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Showing posts from February, 2015

The Case of the General's Thumb by Andrey Kurkov

I could have sworn I’d read this book before; the title, the cover illustration, the date of publication (right in the middle of one of my customary author flurries) all sing out familiarly, but I can recall none of the details. This is not as unusual as it sounds. In my youth I spent many days with a creeping feeling I’d read what I was reading before, especially the 82nd Precinct novels of Ed McBain, as I was grateful recipient of the generous and occasionally forgetful book-sourcing of my lovely librarian mother. I must have re-read the first six or so Discworld novels of Terry Pratchett, and the Xanth series by Piers Anthony, maybe upwards of five times, and without complaint.
However, having now potentially re-read this novel, I can see why I may have forgotten it previously. When compared to Death and the Penguin, which is ultimately the first point of reference for anything that Kurkov writes given its pathos, poignancy and wit, this is rather turgid. Not that it’s hard to read…

Player One by Douglas Coupland

I would be very happy if I loved Douglas Coupland the way fans of Douglas Coupland love him. To be honest, I would also be happy if I hated him with the passion shown by his detractors. Is he majestically brilliant, insightful  capable of spotting and naming cultural trends before we're even aware of them, or is he a loathsome carbuncle on the face of an already sceptic society? Seriously, both of these I found on Good Reads and Amazon reviews of his books. In truth, whilst reading his novels I find them engaging, witty in places, insightful and somewhat acerbic, but as I close the pages, the feelings fade, like a headache slowly lifting. When I think back to his novels which I've read, I realise there have been a surprising amount: Generation X, Generation A, JPod, Miss Wyoming, Girlfriend in a Coma, All Families are Psychotic. I wonder why I keep reading more when I can barely remember any of them. Is it the narcissist in me preening in front of the glossy covers of a comple…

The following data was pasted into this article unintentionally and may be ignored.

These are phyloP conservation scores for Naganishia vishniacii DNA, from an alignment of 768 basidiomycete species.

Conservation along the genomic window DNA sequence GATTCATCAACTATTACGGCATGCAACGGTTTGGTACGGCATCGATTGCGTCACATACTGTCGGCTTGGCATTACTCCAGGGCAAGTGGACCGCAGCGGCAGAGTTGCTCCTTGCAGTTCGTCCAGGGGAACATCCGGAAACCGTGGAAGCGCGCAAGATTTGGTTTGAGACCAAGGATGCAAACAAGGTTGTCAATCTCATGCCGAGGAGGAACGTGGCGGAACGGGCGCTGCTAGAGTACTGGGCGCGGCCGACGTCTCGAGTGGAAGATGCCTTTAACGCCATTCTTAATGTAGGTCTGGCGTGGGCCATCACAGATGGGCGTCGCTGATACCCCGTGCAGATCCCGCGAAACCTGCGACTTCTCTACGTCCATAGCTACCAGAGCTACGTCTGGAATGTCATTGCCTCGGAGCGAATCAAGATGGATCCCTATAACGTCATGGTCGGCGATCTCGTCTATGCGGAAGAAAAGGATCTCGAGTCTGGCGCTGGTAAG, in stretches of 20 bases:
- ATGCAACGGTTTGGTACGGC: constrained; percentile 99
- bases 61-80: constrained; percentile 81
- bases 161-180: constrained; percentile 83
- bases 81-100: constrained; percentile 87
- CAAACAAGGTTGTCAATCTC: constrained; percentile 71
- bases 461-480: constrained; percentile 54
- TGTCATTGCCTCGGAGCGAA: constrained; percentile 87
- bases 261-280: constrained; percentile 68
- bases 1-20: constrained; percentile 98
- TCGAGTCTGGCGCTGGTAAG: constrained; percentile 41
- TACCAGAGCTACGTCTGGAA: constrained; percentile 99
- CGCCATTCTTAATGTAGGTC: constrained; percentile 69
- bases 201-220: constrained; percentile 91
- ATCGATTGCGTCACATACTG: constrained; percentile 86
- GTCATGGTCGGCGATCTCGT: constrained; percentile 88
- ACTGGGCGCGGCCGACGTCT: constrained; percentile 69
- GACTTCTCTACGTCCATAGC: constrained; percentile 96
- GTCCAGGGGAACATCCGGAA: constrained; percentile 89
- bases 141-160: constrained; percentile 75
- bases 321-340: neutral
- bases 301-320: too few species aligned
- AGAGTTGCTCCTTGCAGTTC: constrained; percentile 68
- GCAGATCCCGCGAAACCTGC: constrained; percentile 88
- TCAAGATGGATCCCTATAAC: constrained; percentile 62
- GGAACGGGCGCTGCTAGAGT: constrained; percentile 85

The Ocean At The End Of The Lane by Neil Gaiman

Before you start, read this disclaimer:
Fans of Neil Gaiman beware – I don’t tolerate you very well, despite counting myself amongst you. It’s nothing personal (about you – it’s very personal to me), and I believe it’s Neil’s own fault for being such a very good writer. Please read on through the fan-bashing to the bit about the book. Thank you.

Neil Gaiman is an annoyance to me. I really (REALLY) liked American Gods but found that as soon as I mentioned this fact to anyone, I got one of two responses: nose-turned-up snobbery of the most scornful sort, or sickeningly gushing über-fanaticism, if that isn’t tautological. I don’t know which is worse. The snobs I can dismiss as most will be operating within the conceit that Gaiman is fantasy and therefore unworthy of further study or consideration – they are very unlikely to have ready anything by the author. The fans, though, start dribbling on and on about the time they met him in Bath Waterstone’s or how much better he is than the Latin …